She has been gone now since September 04 and on a humid morning it's still lingering there making my skin crawl. :blink:

Edited by Mark Evans, 25 May 2005 - 02:11 PM.


#10 RELCOLLECT

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Posted 25 May 2005 - 02:20 PM

what I can only discribe as a stench



I know what you mean...my mother-in-law uses a hand lotion that literally makes me open all the car windows when she applies it! Udder Butter or Bag Balm has a smell, but it doesn't seem to set my sinuses off....

AMMO!?! 



What???? Are you saying that you don't support my rights as a gun owner? The 33 1/3 ammendment to the constitution of these here United States guarantees me the right to keep and arm bears while waving my whiskey bottle at the nieghbor's kids and shouting obsceneities.....

#11 Mark Evans

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Posted 25 May 2005 - 02:34 PM

Uh....well, Greg...I spelled that right didn't I :unsure: . I would never think of curtailing your right to bear arms. Oh, no, no never! Honest!

Dear dad was an NRA member (what a collection of historical guns). He felt it very important that he leave me his NRA membership card in his will. :blink: The only firearm I have is the dragoon pistol carried by my ancestor James Clay in that little dissagreement we had with the Crown in 1776. It is in a display case...locked.

My brother and I have everything else locked away where he lives in Florida, I hope.

Edited by Mark Evans, 25 May 2005 - 02:37 PM.


#12 RELCOLLECT

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Posted 25 May 2005 - 02:49 PM

I was just tweaking you a little! I no longer own guns (The wife is a tree-hugging liberal commie pinko foreigner, after all)...And I did say keep and arm bears (seems only sporting).


We do have a way of going off-topic, don't we? My bad!!!

My family wasn't even here yet in 1776...we did get us some Yankees later, though.

#13 JimLucas

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Posted 25 May 2005 - 03:36 PM

I would never think of curtailing your right to bear arms.

<{POST_SNAPBACK}>

'S what happens when people haven't learned to spell properly. That was supposed read, "the right to bare arms," i.e., to roll up your sleeves and learn to play the concertina. (OK, the fife. But it would have been the concertina, if it had been invented by then. :) )

#14 bellowbelle

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Posted 25 May 2005 - 03:46 PM

:) Yeah, I've heard of the bag balm....that was mentioned in the old thread, too. I'm not sure if I've tried that, but I've tried 'Badger Balm' and many products.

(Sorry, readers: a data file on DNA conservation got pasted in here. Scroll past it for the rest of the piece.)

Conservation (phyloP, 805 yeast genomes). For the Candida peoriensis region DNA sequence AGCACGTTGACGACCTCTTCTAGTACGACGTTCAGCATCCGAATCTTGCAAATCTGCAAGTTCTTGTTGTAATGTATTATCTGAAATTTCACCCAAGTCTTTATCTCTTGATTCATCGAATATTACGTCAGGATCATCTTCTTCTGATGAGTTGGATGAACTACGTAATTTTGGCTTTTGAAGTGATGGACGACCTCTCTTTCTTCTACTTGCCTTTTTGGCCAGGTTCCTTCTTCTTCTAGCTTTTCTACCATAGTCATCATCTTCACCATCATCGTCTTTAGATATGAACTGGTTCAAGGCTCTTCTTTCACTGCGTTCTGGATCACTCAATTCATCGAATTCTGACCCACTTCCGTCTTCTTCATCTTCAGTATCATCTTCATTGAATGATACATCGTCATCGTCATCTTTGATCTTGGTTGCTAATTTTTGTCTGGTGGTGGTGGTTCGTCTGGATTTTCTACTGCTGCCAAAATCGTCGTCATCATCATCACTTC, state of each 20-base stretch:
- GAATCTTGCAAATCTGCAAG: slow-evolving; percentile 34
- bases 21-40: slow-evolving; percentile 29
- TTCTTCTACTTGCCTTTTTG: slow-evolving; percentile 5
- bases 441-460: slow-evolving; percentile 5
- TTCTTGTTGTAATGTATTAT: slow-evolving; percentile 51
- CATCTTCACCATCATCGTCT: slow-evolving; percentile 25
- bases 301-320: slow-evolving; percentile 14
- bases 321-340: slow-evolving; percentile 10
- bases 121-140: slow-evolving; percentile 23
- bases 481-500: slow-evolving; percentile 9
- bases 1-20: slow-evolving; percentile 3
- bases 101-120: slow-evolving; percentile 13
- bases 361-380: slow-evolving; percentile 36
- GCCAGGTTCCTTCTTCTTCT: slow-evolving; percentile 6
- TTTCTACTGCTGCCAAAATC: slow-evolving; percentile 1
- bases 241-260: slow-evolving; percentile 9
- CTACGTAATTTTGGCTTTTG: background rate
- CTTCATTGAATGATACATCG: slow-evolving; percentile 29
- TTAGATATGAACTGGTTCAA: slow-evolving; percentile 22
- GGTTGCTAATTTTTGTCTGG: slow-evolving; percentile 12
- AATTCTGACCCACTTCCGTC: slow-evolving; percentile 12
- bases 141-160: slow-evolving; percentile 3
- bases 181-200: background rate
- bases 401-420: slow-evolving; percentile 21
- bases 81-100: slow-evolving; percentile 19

I tried scrubbing, too -- with both salt and sugar and various products, to remove or soften 'scarred' skin that builds up around the splits. Temporary results, but, so far, the Scargo product seems even better.

Anyway, those of you who've suffered from 'the splits' know how awful it can be!

As for smelling like a tractor...hmm, I don't know if I want to, but my family might actually prefer it to some of the essential oils I've used!! My daughter is the one who named me 'Geranimom,' in fact, after geranium oil.

#15 RELCOLLECT

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Posted 25 May 2005 - 10:14 PM

My daughter is the one who named me 'Geranimom,' in fact, after geranium oil.



Now that's a clever retort! I'll try the Scargo. I have a type of psoriasis where the skin on my knuckles becomes "stiff" ( for want of a betterterm) and eventually just falls off. Neosporin helps the raw skin heal, but the cycle repeats eventually.

#16 bellowbelle

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Posted 26 May 2005 - 02:02 PM

....wearing white cotton gloves at night was an old custom of our foremothers to keep the skin soft and smooth.

<{POST_SNAPBACK}>


Well, I have tried this at night, but...I'm all for the plastic gloves over cotton, especially since I use food-handler-type gloves that have no powdery stuff on them (...they are nice to actually use in the kitchen with food, too!).

Since I bought a bulk load of gloves, even with the shipping it works out to only about 2-cents per glove (until the manufacturer reads this post and raises the price.... :blink: ).

Said Relcollect:

.... Neosporin helps the raw skin heal, but the cycle repeats eventually.


Yup, seems like the same type of thing. Weird stuff.

#17 RELCOLLECT

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Posted 26 May 2005 - 02:22 PM

Yup, seems like the same type of thing.  Weird stuff.



If you find a cure, please let me know!!!

#18 Alan Day

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Posted 30 May 2005 - 09:57 AM

I recently had a chap working for me who suffered the same sort of allergy you describe his problem was a reaction to washing up liquid.This is also common in our trade ( applied film and graphics).The solution is to change to baby shampoo.
Al